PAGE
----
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- Subject: Re: strings
- From: Jerome Vuarand <jerome.vuarand@...>
- Date: Wed, 16 Dec 2009 17:56:11 +0100
2009/12/16 steve donovan <firstname.lastname@example.org>:
> On Wed, Dec 16, 2009 at 5:45 PM, Alexander Gladysh <email@example.com> wrote:
>> I'm for a metatable on string module's table — to catch __index and
>> __newindex access and fail with meaningful runtime error.
> That would be easy. It's already an error to try set a new key using a
> string, just need the __index fallback further up.
> 'Overloading the index operator' for strings is a one of those cool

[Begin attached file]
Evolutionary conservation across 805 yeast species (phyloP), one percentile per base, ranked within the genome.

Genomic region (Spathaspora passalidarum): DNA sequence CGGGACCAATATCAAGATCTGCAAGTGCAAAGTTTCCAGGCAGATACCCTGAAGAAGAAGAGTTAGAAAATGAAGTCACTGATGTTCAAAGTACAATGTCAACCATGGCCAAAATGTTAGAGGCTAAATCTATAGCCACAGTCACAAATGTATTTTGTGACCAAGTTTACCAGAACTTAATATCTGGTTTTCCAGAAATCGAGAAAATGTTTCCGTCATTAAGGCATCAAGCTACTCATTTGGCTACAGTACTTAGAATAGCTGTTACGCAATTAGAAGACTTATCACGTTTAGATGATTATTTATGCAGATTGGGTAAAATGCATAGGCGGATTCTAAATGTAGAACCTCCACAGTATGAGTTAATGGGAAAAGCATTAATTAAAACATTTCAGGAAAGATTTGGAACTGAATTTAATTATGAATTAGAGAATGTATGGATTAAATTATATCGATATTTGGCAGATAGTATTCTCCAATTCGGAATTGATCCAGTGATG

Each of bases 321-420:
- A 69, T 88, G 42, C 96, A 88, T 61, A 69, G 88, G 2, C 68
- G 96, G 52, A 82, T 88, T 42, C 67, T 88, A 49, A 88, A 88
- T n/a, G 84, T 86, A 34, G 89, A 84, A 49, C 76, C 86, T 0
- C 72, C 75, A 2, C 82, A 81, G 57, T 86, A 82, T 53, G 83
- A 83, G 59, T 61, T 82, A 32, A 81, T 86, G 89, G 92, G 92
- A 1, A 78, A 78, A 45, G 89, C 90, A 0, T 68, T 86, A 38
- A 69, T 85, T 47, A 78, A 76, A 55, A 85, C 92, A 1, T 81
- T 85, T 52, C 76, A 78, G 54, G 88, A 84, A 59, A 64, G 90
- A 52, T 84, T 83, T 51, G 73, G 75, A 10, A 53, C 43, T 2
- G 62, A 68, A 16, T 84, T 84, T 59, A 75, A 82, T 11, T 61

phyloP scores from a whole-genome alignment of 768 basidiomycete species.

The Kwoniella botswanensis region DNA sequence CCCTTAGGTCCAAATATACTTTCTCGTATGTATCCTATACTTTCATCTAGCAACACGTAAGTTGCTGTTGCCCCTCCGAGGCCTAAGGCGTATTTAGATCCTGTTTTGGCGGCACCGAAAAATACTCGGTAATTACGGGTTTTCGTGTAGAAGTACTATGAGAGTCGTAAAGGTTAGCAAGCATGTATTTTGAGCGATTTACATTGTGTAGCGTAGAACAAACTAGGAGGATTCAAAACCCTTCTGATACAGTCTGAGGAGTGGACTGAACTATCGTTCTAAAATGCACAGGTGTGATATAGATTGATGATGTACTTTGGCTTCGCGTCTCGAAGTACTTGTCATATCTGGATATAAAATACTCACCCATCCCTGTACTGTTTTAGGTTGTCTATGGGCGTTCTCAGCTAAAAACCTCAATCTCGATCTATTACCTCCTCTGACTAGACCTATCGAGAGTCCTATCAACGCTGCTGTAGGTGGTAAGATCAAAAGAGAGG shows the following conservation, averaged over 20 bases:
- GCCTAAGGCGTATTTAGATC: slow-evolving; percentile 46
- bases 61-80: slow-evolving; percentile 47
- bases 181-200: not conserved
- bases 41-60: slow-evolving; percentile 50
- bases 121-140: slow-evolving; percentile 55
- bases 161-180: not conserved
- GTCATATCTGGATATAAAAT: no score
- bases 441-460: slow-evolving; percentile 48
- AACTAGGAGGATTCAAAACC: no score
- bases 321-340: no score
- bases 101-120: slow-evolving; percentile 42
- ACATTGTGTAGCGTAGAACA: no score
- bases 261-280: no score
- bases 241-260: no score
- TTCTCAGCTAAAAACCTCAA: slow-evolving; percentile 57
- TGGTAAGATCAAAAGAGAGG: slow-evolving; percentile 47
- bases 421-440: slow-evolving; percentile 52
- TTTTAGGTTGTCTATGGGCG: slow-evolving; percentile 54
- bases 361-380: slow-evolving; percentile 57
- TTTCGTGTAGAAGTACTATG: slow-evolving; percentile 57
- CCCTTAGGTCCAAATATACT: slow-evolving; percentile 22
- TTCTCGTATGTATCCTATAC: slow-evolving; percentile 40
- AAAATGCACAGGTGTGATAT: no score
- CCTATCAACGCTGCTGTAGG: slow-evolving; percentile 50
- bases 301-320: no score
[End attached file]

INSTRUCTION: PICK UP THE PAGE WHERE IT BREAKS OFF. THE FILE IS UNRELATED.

> tricks that enact a penalty, The first is that __index becomes a
> function that has to check the type of the key, and that means that
> any string method access is slightly slower, but the one that is hard
> to quantify is loss of type specificity; strings become 'indexable'
> but they are not tables. Initially I was fond of overloading __call
> for strings so that s(3) was equivalent to s:sub(3,3) and s(3,5) was
> equivalent to s:sub(3,5). But then all my strings were callable, and
> mostly they were not meant to be callables! So error messages get
> more obscure if you pass a string to something expecting a function.
This is a design decision in Lua programming that I've been faced with
several time, whether you should accept indexables and callables, or
tables and functions. First it's easy to check for a value type, but
it's harder to determine if it's callable or indexable in pure Lua.
Second it's easy to wrap a callable or an indexable in a closure or a
proxy table respectively. So maybe forcing argument types rather than
accepting any object might be a better choice in general (maybe with
an exception for booleans).